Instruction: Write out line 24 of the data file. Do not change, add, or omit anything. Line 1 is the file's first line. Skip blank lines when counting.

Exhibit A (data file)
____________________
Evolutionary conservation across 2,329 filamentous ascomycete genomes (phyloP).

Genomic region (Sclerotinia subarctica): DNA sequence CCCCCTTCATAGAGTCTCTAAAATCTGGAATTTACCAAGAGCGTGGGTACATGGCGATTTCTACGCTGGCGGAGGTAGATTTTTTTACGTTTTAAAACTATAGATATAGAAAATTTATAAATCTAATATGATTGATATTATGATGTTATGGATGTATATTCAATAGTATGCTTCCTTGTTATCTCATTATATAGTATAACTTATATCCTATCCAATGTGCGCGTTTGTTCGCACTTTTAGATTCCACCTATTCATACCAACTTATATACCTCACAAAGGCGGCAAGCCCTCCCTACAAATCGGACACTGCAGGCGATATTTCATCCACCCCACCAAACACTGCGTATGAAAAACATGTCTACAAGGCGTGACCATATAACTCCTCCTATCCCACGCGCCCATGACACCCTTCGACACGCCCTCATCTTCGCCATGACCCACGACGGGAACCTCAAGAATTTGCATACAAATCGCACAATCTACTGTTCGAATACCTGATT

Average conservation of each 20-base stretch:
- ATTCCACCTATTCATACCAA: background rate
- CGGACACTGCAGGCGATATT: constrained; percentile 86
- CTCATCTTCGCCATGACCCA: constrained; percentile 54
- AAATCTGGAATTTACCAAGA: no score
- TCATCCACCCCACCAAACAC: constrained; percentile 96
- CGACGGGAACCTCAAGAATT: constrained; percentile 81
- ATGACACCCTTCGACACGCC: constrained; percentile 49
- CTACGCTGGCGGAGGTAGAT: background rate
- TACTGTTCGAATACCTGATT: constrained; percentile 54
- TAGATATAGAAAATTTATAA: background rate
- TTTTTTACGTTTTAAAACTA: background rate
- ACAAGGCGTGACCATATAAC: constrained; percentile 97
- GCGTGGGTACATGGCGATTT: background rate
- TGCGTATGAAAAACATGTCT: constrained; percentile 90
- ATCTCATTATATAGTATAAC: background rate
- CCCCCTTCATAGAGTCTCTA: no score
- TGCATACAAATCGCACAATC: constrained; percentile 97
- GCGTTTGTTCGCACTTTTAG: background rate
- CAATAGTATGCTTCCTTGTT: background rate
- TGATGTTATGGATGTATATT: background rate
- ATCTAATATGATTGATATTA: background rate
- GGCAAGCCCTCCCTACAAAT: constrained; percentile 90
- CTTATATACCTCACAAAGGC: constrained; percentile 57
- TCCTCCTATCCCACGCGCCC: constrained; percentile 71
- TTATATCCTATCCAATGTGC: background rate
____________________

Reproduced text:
- ATCTAATATGATTGATATTA: background rate